12. So, I should not take the word of my supervisor who assured me I won't have any problems as long as I'm getting the job done? And if I were to get in trouble later, I couldn't quote that? My fear is that this is simply how the system works, this is how my boss wants to run things, and if I try to bring it up, the hammer will fall down on me even though it's what everyone else does as well. My boss tends to only communicate the bare minimum, or even less, than is necessary. I don't see him being willing to take the time to write out a verbal statement, and there's the risk that if this isn't how he is supposed to be running things, I'll get the hammer so that he doesn't look culpable. Another fact that might be relevant is that my boss has to initial my timesheet before I can be paid. I don't know if that makes a legal difference. Morally speaking (and to clear up how I feel about it conscience-wise), so...I did take close to 4 hours to finish the job when I started working there, because I didn't push myself as hard, and I was less organized and efficient. Why should I be paid less for becoming more efficient, if I'm still doing a good job (and even adding tasks to the job)? On a side note, I have a very strong feeling that my boss would not give me a raise that is proportional to how much less time I'm spending. On another side note, I have asked the boss of the company we clean for, if there was anything I could improve upon, and he said no, I'm doing a --great-- job. [edit] Another factor is that I sometimes do tasks outside of the time that I'm spending to clean the buildings. For example, one of the buildings requires a special cleaning solution, and I go drive and get that myself, because I know if I leave it to my boss, I won't get it in time. From my experience and the word of my supervisors, when you count on him to get something, it will take a while. (The company does pay for the solution via account, just so you know I'm not spending my money on that...but I am spending gas and time.) I also purchase my own cleaning gloves. And instead of asking for more rags, I clean the rag I use, at home, to save them money on that. On several occasions I have done fix-it solutions outside of work for work-related things. All of this would have to be reported individually and would make the payment process much more complicated than just treating it as a flat rate, and I have been told by the secretary that she likes to keep it as simple as possible, and it's clear my boss does as well. You guys are right that the only way I'll feel truly better about this is to get it in writing, but I just don't see that happening. I get the impression my boss wants to communicate as little as possible. I apologize if it looks like I'm posting with confirmation bias, I just wanted to fill in the rest of my thoughts on, and facts regarding, the situation.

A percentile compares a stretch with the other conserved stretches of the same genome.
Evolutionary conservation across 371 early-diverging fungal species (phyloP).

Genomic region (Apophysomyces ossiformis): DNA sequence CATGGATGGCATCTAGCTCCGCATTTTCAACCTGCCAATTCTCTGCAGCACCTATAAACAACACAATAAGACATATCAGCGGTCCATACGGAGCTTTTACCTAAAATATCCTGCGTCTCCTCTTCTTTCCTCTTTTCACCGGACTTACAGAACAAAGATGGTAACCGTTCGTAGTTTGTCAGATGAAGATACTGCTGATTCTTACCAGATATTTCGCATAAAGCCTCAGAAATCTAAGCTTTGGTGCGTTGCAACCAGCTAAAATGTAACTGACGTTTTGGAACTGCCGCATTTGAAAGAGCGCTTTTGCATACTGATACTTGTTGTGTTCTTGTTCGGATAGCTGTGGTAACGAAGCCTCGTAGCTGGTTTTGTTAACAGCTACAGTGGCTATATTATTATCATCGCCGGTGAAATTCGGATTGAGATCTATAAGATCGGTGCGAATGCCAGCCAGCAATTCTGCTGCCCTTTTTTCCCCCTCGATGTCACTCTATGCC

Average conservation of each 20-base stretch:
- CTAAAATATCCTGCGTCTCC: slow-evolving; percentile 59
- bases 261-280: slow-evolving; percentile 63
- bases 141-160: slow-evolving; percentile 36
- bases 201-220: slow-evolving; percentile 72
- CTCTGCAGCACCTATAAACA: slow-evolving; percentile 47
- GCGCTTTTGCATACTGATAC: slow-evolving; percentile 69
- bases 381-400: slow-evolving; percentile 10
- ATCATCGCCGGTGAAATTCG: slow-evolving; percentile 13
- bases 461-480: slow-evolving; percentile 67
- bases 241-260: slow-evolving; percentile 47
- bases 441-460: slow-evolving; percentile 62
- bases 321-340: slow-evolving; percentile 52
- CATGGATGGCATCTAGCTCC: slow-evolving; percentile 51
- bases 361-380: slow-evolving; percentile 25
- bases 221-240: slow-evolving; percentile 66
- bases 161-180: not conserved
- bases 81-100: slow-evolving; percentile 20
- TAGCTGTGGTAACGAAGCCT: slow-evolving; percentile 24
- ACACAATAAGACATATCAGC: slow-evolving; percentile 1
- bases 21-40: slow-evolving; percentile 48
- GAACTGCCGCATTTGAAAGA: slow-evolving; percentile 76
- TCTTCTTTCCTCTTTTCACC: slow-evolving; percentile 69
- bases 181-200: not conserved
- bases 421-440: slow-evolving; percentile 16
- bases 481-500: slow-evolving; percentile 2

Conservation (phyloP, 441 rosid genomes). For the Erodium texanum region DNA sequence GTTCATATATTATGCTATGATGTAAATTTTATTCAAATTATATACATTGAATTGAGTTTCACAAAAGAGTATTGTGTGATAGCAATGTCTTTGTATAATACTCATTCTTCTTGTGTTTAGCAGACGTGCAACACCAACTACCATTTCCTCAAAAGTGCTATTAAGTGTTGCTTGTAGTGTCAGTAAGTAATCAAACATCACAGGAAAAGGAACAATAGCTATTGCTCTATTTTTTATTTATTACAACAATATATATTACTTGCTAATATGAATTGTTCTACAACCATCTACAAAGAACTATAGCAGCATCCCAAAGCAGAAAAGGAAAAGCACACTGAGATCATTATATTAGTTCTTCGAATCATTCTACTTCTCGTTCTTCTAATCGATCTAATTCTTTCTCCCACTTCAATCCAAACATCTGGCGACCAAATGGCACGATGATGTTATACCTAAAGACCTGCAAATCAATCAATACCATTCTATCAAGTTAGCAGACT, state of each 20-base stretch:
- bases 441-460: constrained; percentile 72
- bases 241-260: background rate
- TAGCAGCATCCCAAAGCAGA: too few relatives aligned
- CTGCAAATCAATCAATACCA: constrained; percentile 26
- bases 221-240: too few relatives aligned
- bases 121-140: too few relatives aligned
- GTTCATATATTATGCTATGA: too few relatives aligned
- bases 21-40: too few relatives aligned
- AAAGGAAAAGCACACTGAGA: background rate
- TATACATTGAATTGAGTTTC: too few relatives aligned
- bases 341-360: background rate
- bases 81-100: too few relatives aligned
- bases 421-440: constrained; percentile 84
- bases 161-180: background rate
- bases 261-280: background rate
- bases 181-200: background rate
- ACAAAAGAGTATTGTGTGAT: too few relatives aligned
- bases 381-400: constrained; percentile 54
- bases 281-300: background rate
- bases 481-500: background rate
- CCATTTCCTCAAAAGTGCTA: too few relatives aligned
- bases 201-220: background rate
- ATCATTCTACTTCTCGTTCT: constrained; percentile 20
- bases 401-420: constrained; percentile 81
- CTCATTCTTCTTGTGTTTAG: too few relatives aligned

13. Okay, this is really long, because it includes details to help "suss out" the situation. So if you don't have time, don't bother. It regards a legal/moral issue at work. If someone does read it and knows where it properly goes, feel free to move it, though I am as interested in people's opinion of the morality of my situation, as I am in their thoughts on the legality. I was hired as a janitor for a building service company. The company has the janitors fill out timesheets. I was told at the beginning by my boss that it was a 4-hour job or "schedule". I was trained by a supervisor who, when showing me how to fill out the timesheet, said to just fill out 4 hours every day, and if I finished earlier, good for me. She also said "don't tell the boss, our secret". Oddly enough, when the boss said it would take from 6 to 10, she said "eh, 6 to 9", and he just said "oh". He didn't seem to mind that she had just contradicted him on how long the job took. I called him once to ask a question about going in later, but at first he thought I was asking if I could go home early, because he said "Yeah, if you get done early you can just go home." Now, I think he has to know that people wouldn't finish in the same amount of time every single day, and that people would get faster over time. So maybe he's fine with people signing the full time on the sheet even if they get done faster. Or, maybe he's negligent--he didn't even tell me how to get timesheets, in the first place. I had to ask if I was supposed to be reporting time, in order to get a sheet in the first place. There were many other things where I had to doggedly ask about something to get a response, but that came later. Anyway... I wrote a memo to him, which I turned in along with my first timesheet. In the memo I told him that it was my understanding based on what I could gather, that the nightly rate was a "flat rate" of 4 hours, based on a satisfactory job, regardless of whether it actually took more or less time. I said that I was taking less than 4 hours, but was adding some tasks to fill in time. And I said that if my understanding about the timesheets was incorrect, to tell me, because I wanted to make sure I was doing the right thing. I never heard back about the memo. This could mean three things: 1. He didn't get the memo (perhaps the secretary threw it away). 2. He got the memo and I was correct, it's considered a flat rate. 3. He got the memo, and is letting me THINK that I was correct, either because that's how he runs the system (my paychecks don't reduce his), or because he wants to be able to blackmail me later, if I decide to leave the company (ie "no, you're staying with us, or you're going to jail.") I had noticed that at the bottom of the timesheets it said "I certify or declare under penalty of perjury that the time on this sheet is true and correct." I optimistically chose to assume number 2. I even told someone at the building I clean at, that I worked for a flat rate. In January I was given a second building to clean at, due to the good job I was doing at the first building. I had received numerous compliments at my first building. As soon as I started the second, I received compliments there as well. Around Feb or March, my boss and I were talking about my obtaining supplies, and he decided I'd pick something up when I turned in my timesheet, and he asked at the end of the call, "hey are you using all of your time at your first building?" Now I hadn't comprehended the question right off, and said "What?" and he said "never mind, just come in with your timesheet." I didn't realize what he'd asked till after we were off the phone. I printed a second memo, re-iterating my understanding about the timesheets, including the fact that I had continued to become more efficient, and did not take the whole time to clean, but had received many compliments on the quality of my work. When I brought it in, I talked to the secretary about the whole situation, and she said she could give it to him, but then I said I'd rather give it to him myself and talk in person to be sure, and she said she could at least mention it, and I said okay. She said as far as she's concerned, I could "take my time" because the math is easier for her if I don't report weird times. I got a call from the supervisor at my second building, who said that I could talk to her about anything that I would talk to the boss about. I explained the whole situation to her, and she said that as long as I was doing my job and the building users were satisfied, I would not have any problems from her or my boss, with me signing the full time. She said, like the other supervisor, that if I got done early, and I did a good job, good for me. And she didn't say "keep it a secret". Due to this, I felt much better, and never did bring in the second memo. I didn't want to disturb my boss unnecessarily. A short time later, the wording of the timesheet declaration changed to "I certify or declare that this timesheet is true and correct". Now. Why would they switch the declaration's wording? Perhaps to reflect that the sheet does not necessarily reflect exact times, but rather the work put in? I considered it possible that due to my concern, they changed the wording. However, I still feel uncomfortable signing for that full time, knowing that all I have to go by is my supervisor's word and the fact that my boss never contacted me regarding my first memo. Am I right to think that legally, unless I have specific record of these conversations, and proof that my boss got the memo (which I do not), I am legally culpable, and if I wanted to leave the company, he could blackmail me into staying, or just decide to screw me over? (I don't imagine he would want to while I'm still working for them, because I'm doing a great job, so why ruin a good employee.) Do you know of any situations where timesheets are used where it's a tangible job completion and you can just sign for the full time? If so, really what's the point of the timesheets? Just to keep track of the value of the job that was agreed upon? Do you need more details? Basically what I really want to know is whether I'm safe in this situation--and if I'm not, how I can become safe. I don't want to have the risk of going to jail, and getting, well, physically violated--for reporting full time even though I was told I could/should do so.